Unsold Television Pilots 1955-1989 is an expanded version of author Lee Goldberg’s book The Best TV Shows That Never Were (reviewed yesterday). Yesterday’s book focused on, as the title suggests, the best shows that were never made. This book is ALL the shows not made between 1955-1989. It is not a simple read. But it is fascinating!
This is a great peek at how Hollywood thinks. Compare the shows that made it to these shows that didn’t even get past the pilot stage, and you can start to see what the Hollywood TV makers think of the television consumer. But you can also look at some of these pilots and wonder what the heck ever made anyone think it might be a good idea.
The book is broken down into chronological order by year and within each year it is broken down by studio and type (comedy or drama). There is a comprehensive list of producers, writers, and actors along with the general story plot for the pilot. In some cases the intended story arc for the potential series is also presented.
For those of us with a fascination with television history, this is a gold mine. Whether it’s seeing actor names like Harrison Ford in a pilot where James Farentino plays a defrocked priest (The Possessed, 1977) or Dwayne Hickman is the only male teacher in an elementary school (Hey Teacher, 1964); or writers like Earl Hamner (The Waltons) come up with ideas like that in which young veterinarians live in the mountains with a huge tiger and a pair of orangutans (Tiger, Tiger, 1969), this book is filled with little gems.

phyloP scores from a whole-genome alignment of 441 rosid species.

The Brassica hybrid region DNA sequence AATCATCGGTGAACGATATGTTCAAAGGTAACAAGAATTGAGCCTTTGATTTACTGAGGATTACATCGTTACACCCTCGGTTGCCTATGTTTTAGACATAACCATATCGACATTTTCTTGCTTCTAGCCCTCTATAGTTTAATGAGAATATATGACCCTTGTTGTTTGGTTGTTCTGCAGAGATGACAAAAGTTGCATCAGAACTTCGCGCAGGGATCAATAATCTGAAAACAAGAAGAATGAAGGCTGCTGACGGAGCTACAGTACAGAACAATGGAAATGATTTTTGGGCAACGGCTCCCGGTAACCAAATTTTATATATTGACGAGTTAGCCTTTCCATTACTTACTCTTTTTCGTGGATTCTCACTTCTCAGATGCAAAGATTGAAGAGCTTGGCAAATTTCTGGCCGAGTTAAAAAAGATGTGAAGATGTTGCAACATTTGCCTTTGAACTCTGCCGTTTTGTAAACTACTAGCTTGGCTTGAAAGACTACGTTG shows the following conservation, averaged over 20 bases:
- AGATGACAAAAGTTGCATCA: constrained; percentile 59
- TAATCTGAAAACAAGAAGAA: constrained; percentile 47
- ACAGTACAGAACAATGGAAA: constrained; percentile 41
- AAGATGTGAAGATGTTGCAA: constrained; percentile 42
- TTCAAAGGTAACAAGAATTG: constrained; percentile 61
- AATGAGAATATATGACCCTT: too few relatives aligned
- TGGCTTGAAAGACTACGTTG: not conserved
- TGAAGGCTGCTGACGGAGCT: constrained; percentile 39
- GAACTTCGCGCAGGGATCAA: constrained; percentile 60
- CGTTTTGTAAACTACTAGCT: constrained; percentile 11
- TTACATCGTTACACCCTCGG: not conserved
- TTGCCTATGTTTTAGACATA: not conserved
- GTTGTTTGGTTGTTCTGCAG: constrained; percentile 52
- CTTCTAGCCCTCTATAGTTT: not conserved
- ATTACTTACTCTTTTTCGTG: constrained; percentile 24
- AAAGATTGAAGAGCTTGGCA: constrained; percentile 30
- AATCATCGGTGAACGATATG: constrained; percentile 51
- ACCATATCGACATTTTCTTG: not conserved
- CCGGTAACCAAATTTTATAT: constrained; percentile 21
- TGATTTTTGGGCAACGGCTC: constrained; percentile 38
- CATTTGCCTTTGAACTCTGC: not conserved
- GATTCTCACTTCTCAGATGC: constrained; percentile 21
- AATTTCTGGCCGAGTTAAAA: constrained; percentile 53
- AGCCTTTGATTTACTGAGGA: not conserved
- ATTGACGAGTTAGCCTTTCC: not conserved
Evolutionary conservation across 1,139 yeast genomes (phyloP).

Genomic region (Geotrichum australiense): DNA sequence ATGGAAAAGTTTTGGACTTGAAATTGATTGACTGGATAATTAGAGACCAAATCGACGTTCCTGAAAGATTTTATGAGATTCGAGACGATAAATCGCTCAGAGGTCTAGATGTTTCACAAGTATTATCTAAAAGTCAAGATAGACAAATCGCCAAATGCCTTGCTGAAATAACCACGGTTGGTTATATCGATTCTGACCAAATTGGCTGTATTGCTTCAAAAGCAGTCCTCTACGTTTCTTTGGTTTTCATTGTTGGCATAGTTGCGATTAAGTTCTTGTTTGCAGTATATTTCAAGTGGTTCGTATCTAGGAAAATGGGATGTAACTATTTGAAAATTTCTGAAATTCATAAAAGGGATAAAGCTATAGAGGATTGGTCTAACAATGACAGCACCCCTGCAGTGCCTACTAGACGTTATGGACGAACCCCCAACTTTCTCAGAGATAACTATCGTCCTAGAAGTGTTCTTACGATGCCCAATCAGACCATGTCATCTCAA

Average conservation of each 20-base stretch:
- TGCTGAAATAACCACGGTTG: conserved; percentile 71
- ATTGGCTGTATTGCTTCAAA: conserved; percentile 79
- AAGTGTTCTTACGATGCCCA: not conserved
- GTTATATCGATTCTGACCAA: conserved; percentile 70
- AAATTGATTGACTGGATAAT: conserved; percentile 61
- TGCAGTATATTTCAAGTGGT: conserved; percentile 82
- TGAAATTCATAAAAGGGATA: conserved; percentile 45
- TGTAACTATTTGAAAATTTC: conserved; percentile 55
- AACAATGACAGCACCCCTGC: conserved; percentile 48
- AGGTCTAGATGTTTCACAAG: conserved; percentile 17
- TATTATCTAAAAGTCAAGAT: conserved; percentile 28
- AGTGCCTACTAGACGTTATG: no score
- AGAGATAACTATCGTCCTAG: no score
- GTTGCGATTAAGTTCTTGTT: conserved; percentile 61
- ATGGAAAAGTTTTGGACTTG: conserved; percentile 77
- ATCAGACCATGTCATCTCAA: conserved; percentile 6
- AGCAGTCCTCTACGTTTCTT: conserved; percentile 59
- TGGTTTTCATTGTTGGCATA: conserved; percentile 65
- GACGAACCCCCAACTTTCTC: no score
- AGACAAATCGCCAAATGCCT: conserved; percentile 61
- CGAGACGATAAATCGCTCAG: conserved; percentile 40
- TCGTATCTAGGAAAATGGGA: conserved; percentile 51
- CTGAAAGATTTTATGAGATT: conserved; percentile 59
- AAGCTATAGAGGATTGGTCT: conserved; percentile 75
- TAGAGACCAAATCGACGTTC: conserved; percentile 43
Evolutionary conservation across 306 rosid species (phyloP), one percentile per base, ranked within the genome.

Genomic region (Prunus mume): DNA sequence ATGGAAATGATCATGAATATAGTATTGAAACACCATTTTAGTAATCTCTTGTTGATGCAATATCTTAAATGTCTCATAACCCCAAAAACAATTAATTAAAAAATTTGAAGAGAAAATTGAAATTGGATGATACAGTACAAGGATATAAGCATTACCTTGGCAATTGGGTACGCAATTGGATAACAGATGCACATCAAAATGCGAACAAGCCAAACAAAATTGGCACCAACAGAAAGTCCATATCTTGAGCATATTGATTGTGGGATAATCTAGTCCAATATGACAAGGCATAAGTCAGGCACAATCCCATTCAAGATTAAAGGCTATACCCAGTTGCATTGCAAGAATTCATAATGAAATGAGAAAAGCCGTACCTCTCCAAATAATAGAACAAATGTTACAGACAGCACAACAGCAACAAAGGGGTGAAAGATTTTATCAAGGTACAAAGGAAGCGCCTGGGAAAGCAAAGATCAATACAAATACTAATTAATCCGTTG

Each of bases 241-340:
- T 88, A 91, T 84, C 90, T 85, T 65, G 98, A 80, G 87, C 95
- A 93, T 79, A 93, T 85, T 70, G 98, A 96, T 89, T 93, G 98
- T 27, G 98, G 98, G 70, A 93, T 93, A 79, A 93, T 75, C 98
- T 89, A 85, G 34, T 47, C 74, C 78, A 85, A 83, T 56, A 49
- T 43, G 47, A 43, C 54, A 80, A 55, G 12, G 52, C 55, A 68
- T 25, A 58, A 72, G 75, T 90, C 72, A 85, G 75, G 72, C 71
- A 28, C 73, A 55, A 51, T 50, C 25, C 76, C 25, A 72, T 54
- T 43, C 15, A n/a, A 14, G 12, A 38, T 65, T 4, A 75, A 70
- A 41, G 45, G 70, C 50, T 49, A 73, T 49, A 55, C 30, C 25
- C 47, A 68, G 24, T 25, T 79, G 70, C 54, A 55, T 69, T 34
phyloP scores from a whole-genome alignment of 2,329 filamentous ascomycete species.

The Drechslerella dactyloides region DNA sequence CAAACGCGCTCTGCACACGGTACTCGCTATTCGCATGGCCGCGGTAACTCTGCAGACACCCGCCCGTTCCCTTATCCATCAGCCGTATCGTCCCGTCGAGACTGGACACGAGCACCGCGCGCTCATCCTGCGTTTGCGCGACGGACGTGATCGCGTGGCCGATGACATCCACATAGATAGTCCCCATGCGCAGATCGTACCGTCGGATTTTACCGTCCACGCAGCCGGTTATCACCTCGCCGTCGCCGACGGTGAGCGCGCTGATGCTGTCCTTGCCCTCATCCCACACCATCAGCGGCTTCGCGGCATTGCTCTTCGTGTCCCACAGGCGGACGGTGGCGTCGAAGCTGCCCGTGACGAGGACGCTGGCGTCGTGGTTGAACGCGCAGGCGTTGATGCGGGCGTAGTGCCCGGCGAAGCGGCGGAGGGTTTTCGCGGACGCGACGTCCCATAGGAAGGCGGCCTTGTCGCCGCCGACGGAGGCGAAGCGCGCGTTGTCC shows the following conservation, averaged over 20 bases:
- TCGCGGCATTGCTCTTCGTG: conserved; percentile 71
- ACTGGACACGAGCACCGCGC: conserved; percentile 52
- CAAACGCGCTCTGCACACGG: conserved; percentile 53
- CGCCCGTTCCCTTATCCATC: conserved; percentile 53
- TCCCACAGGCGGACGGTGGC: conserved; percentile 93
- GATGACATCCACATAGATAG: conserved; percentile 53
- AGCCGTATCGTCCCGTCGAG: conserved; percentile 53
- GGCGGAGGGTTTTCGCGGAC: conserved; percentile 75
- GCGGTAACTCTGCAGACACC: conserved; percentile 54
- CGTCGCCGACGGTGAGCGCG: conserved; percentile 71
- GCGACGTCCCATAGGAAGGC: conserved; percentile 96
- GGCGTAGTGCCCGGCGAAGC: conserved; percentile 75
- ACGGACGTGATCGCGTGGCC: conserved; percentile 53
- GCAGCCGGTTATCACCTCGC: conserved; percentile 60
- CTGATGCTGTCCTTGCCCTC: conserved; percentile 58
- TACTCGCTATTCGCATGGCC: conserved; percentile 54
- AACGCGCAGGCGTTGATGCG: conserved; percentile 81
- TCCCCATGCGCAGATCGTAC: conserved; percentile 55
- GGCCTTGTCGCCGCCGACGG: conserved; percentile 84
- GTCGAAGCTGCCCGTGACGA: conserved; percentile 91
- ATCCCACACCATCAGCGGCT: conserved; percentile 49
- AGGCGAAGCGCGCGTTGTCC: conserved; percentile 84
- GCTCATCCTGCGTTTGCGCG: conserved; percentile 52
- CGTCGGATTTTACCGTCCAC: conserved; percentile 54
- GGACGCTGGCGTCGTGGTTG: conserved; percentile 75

Although I read this chronologically, cover to cover, this is easily the sort of book that one could pick up and thumb through and look at any year. Any producer.
Though it has little useful information for daily use, for those of us who love trivia and pop culture and television, this book has so much to offer.
The down side is that it only goes up to 1989. An entire generation (or even two) of television watchers won’t see the failed pilots from their viewing years. But I can understand how much more difficult it gets as more and more networks begin producing their own shows. And with companies such as Amazon and Netflix also making original programming, just keeping track of these things becomes more and more complicated.
This book is clearly a labor of love by author Lee Goldberg. That he is a fan of the business, as well as an insider, is obvious. I would like to have seen a little stronger hand in the proof-reading. I recognize that there are a LOT of names in this 800+ page book, but there were times when the errors (not all of them typos) seemed a little too much. Stor Trek instead of Star Trek is an example, and in a 1979 inclusion of The Return of the Mod Squad, character of Lincoln (‘Linc”) Hayes is twice referred to as “Line” Hayes. Note that my copy of the book was an advance reading copy and that perhaps some corrections were made before publishing.
All in all, I really like this book and will most certainly reference it in the future.
Looking for a good book? Unsold Television Pilots: 1955-1989 by Lee Goldberg is a great look at pop history from a point of view that we don’t often see … the things that don’t make it to the public eye.
I received a digital copy of this book from the publisher, through Netgalley, in exchange for an honest review.
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Unsold Television Pilots: 1955-1989
author: Lee Goldberg
publisher: Adventures in Television
Kindle edition, 828 pages